Eating disorders often have nothing to do with food. Rather, they are mental illnesses that respond well to some type of a rehab program. Do you know the physical signs of an eating disorder? More importantly, would you know whom to call for help?
What are the Three Major Eating Disorders?
Anorexia is the fear of gaining weight. Of course, this fear is typically wholly unrealistic. Bulimia refers to the cycle of binging and purging. You eat to excess and then induce vomiting to remove the food from your system.
A third disorder, binge eating, refers to uncontrollable and repeated eating binges. You feel guilty and ashamed following a binge. However, it’s not enough to deter you from going on another binge. The physical signs of an eating disorder are typically in keeping with its specific symptoms.
For example, a person struggling with anorexia will show dramatic weight loss. In contrast, people living with bulimia try to hide their bodies under loose clothing. Someone with a binge-eating condition will have food within easy reach at most times. Although signs may vary, there are some commonalities.
Mental and Physical Signs of an Eating Disorder
People struggling with an eating disorder often have a specific food ritual. It may involve eating – or not eating – in public or even in front of loved ones. Dieting is a frequent topic of conversation. You’ll notice that their body weight fluctuates.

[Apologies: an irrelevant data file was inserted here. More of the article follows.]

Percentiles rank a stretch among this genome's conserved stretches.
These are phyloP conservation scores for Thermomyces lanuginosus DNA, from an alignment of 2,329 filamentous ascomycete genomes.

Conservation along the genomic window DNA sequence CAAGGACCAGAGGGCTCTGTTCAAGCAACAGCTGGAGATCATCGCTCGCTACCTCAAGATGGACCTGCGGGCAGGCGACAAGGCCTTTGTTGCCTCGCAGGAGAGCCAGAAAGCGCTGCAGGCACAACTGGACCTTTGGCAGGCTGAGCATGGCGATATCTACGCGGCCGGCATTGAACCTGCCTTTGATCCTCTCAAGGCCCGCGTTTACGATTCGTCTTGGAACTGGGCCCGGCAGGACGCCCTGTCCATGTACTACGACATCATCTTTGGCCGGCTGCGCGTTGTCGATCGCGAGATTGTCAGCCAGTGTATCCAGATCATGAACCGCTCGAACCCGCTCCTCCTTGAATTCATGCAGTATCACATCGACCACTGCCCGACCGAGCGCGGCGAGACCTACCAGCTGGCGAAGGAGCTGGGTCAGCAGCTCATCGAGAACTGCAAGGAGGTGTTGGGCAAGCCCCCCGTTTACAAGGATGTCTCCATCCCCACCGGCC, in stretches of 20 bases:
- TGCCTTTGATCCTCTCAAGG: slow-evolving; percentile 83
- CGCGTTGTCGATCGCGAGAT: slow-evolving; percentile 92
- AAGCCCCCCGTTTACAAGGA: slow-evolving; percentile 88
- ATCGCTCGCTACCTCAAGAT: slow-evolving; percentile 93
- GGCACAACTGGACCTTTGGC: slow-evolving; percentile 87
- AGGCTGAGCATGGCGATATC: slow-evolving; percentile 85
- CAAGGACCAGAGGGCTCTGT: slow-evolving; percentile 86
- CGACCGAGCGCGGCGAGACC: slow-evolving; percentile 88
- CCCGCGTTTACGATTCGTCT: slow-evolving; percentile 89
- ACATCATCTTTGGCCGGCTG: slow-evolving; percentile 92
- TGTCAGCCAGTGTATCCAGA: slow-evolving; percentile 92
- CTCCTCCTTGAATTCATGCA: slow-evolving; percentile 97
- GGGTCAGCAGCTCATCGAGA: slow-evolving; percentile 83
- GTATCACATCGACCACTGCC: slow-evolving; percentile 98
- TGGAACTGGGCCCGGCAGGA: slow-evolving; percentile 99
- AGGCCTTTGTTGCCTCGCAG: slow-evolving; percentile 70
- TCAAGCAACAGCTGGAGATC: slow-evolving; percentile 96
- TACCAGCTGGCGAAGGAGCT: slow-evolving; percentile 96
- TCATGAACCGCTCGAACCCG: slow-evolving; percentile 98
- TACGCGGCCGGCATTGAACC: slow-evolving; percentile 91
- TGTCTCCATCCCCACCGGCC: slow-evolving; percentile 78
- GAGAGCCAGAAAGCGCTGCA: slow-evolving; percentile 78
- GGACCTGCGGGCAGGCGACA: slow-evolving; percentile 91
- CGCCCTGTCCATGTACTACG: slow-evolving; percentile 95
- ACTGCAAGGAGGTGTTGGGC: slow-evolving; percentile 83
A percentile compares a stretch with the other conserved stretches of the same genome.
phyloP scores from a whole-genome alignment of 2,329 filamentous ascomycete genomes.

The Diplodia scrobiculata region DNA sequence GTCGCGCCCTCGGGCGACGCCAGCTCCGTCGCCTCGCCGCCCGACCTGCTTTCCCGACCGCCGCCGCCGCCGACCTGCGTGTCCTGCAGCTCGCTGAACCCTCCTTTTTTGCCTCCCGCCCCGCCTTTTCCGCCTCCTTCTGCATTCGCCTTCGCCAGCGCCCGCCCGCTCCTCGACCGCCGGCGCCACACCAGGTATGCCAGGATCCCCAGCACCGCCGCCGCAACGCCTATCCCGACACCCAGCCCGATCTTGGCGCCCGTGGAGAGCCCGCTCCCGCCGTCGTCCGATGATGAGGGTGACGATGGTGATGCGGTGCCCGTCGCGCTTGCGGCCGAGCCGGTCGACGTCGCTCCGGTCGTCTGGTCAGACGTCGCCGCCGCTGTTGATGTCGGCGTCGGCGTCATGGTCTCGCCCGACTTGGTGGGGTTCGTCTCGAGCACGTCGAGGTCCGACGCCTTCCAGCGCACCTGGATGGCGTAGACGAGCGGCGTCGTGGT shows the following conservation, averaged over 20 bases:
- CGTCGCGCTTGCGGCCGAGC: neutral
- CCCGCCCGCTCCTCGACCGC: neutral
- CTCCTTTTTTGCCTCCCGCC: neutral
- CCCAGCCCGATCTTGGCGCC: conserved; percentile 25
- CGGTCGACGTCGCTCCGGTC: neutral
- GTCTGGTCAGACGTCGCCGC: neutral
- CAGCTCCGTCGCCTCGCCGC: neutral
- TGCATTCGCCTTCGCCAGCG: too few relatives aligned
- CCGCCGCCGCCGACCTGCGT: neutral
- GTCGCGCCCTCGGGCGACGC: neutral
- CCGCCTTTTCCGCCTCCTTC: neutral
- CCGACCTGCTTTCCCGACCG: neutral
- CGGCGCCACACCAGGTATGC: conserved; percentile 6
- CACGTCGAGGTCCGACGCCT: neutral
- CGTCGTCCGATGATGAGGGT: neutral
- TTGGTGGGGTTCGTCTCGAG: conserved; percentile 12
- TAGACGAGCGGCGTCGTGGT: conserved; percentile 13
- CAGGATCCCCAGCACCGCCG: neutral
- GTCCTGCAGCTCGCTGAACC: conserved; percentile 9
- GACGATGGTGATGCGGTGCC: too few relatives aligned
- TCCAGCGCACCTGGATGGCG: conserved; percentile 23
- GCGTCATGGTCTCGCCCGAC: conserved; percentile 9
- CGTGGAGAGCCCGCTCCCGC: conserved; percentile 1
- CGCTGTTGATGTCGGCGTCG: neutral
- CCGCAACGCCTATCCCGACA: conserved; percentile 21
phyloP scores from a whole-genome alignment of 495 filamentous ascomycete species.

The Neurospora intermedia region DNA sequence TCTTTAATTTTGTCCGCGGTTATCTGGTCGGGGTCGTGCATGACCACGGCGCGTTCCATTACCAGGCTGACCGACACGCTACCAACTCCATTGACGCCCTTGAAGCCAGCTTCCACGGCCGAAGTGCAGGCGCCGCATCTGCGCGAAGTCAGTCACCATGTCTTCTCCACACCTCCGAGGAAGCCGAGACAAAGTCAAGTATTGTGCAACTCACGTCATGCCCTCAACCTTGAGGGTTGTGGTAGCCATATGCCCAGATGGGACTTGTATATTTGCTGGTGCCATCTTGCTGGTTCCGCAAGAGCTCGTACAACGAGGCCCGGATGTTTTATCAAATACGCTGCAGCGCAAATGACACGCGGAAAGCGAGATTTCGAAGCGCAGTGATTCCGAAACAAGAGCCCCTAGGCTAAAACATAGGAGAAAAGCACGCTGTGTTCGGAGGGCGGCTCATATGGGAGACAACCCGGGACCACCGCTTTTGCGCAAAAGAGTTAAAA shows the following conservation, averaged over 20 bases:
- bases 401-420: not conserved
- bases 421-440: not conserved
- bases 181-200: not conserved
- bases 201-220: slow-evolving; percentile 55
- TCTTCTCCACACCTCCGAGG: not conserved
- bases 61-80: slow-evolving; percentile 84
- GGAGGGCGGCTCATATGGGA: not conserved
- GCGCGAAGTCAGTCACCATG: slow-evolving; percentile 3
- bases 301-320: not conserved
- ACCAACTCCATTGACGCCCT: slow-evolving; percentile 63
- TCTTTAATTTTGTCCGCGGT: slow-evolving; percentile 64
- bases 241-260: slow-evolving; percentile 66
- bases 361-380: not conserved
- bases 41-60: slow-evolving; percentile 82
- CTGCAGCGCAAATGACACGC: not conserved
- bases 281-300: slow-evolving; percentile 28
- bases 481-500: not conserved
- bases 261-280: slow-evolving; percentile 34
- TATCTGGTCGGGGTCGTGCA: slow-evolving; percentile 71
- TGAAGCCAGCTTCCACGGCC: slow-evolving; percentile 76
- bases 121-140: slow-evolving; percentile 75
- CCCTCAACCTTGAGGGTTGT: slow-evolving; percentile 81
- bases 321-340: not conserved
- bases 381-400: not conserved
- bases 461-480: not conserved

You may find that a loved one frequently complains of gastrointestinal problems. Look for laxatives in the medicine cabinet. Someone falling into this category typically struggles with body image problems. There’s also the likelihood of underlying mental health problems.
Getting Help for Yourself or a Loved One with Physical Signs of an Eating Disorder
An eating disorder isn’t a phase that eventually self-corrects. Instead, it’s a potentially deadly disease that can have far-reaching consequences for someone’s health. Don’t put off getting help. A high-quality eating disorder treatment program in Texas can be the right answer for you.
An intake counselor at a rehab facility is typically your first contact. This expert helps you to understand the available care options. Partial hospitalization or an intensive outpatient program is ideally suited for someone who’s medically stable. You need to have a strong desire to get well as well as a support network.
You feel comfortable with telling people about your condition. Moreover, you’re willing to be accountable. If that doesn’t describe you well, a residential stay is a better option. Around-the-clock assistance ensures your physical health as well as your attendance of all therapy sessions.
Modalities at a facility typically include:
- Dual diagnosis assessment and treatment for depression, anxiety, or addiction
- Behavioral therapy that assists with trigger and stressor responses
- Individual and group therapy sessions
- Experiential therapies that might include art or music for introspection and non-verbal expression
- Nutritional counseling as well as fitness education that assists with healthy lifestyle choices after discharge
If you recognize the physical signs of an eating disorder in yourself or a loved one, get help immediately. Sign up for a eating disorder treatment program today.